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In this graph of insulin secretion of a non-diabetic, the basal insulin levels are shown as the lower, often wavy lines. The higher, sharp "spikes" are of more insulin secretion caused by eating a meal.

Insulin glucose

Illustration of how glucose rises after meals and how the normal working pancreas responds by secreting insulin above the basal (body's needs without food) level to manage the rise in glucose. Glucose levels are at top-insulin levels at bottom. The large rises seen in both are due to meals.


This refers to the body's basic need for insulin to keep itself in proper condition. A non-diabetic's pancreas secretes this basal or "basic" insulin in sufficient quantities at all times. Basal insulin secretion is a series of small pulses or spurts at a given rate day and night. Insulin-dependent diabetics don't and they need to inject an intermediate or long lasting insulin 1-3 times a day to replace what their bodies lack.

When someone without diabetes eats a meal, the pancreas goes into higher gear, turning out larger quantities of post-prandial insulin to handle the additional glucose created by the food. This phase of insulin secretion is often referred to as the first phase, while the steady, slow basal rate is termed the second phase. [1]

Dogs who don't have diabetes have a similar insulin secreting pattern to people who don't have diabetes, with the same two phases intended for the same purposes as in humans. [2][3]

Even if your pet is not eating, his or her body still requires some insulin; this need does not disappear because a dog or cat doesn't eat. [4]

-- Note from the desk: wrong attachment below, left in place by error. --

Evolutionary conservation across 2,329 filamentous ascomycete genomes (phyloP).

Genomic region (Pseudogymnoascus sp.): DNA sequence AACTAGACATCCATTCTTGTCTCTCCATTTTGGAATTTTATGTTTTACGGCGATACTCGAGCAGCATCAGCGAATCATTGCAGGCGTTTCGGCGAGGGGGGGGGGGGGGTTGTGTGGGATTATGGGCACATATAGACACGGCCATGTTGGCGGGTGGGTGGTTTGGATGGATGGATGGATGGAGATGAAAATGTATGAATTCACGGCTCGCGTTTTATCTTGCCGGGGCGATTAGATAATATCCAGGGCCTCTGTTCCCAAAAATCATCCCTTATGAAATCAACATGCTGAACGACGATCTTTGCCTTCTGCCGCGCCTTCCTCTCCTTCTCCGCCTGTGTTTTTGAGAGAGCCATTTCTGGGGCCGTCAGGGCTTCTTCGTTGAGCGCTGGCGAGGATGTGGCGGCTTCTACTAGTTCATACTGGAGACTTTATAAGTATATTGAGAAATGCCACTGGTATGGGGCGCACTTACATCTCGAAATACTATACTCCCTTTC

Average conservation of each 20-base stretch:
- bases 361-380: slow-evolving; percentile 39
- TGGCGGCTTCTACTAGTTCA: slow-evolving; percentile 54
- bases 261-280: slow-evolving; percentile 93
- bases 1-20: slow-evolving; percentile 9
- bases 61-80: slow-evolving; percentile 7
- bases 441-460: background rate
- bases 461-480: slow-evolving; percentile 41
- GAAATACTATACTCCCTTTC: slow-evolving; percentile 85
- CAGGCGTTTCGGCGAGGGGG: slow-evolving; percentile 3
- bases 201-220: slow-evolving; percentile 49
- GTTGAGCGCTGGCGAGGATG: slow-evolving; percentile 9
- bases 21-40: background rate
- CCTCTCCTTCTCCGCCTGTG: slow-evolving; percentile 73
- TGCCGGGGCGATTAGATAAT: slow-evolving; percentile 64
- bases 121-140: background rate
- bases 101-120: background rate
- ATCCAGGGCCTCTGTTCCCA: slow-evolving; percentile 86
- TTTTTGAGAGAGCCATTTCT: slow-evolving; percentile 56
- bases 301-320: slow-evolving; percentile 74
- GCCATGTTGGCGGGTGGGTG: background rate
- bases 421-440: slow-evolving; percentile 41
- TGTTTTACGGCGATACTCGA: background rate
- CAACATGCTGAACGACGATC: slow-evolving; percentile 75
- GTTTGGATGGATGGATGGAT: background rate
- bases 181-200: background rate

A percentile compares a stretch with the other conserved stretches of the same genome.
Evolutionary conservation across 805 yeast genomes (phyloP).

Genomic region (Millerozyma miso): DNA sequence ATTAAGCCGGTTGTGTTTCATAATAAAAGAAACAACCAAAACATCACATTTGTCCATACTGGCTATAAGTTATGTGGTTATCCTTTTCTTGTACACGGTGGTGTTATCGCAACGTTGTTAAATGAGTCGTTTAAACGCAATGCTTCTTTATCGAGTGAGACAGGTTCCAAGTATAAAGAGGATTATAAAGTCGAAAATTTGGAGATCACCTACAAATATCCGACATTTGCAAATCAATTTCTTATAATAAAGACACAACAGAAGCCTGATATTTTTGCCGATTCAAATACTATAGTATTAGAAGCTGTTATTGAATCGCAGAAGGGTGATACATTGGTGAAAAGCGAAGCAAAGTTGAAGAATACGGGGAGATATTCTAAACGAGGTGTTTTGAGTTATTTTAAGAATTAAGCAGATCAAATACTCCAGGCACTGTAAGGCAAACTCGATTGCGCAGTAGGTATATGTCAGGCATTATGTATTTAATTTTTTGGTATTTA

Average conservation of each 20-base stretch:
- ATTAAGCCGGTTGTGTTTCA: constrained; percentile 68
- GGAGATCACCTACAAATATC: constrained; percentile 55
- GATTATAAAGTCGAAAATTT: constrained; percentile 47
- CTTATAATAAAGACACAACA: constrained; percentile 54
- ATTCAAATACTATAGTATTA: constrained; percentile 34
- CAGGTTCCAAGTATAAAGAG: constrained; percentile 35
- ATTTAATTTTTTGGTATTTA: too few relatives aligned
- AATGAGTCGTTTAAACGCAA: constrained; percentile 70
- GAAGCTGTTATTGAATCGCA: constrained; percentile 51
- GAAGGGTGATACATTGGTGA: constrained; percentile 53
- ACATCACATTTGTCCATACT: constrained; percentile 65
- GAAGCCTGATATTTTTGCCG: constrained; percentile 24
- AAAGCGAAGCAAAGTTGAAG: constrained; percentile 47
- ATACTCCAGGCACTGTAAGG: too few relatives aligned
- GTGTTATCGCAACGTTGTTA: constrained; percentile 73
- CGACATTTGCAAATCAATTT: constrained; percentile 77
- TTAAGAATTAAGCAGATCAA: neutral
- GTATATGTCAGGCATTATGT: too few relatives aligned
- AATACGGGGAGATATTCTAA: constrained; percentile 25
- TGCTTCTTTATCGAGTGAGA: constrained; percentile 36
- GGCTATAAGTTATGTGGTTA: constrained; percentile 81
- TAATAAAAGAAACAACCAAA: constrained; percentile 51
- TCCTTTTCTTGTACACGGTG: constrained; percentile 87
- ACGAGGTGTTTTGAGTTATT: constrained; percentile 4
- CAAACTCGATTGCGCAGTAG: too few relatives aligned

Intervet [5] advises a basal dose of approximately 30% of normal insulin dose when a diabetic pet isn't eating. This should be discussed with your vet even if you do not need the information at present. Knowing what he or she considers to be your dog's basal insulin dose should be noted in case of need. [6]

Basal insulins are generally either the intermediate-acting or long-acting insulins. Most of us with diabetic pets are fortunate enough to have a basal insulin we give twice a day able to cover the pet's mealtimes as well. People are not so fortunate; they need to use a fast or rapid-acting bolus insulin to cover what they eat. Some pets, especially dogs, require this too.

Before there were insulin suspensions, there was no such thing as basal insulin. All of it was short-acting R/neutral type which made it necessary for those with diabetes to take many shots a day to maintain their blood glucose levels.

Some people with diabetes refer to their basal as their "background" insulin. Another term for this type of insulin [7] for this type of insulin is depot Insulin.

For other uses of rapid-acting or short-acting insulins in addition to a basal dose, see bolus and corrective insulin. I16

ReferencesEdit

  1. Insulin Release. Wikipedia.
  2. Hess, Rebecka (May 2008). Managing Diabetes Mellitus in Dogs. DVM 360.
  3. Insulin is essential for many metabolic processes. ACVIM (1999).
  4. Your Insulin Therapy. American Family Physician (2004).
  5. Information on Basal Insulin Dose-page 15. Intervet.
  6. Insulin Injections for Dogs. BD Diabetes.
  7. Depot Insulin. Mendosa.com.

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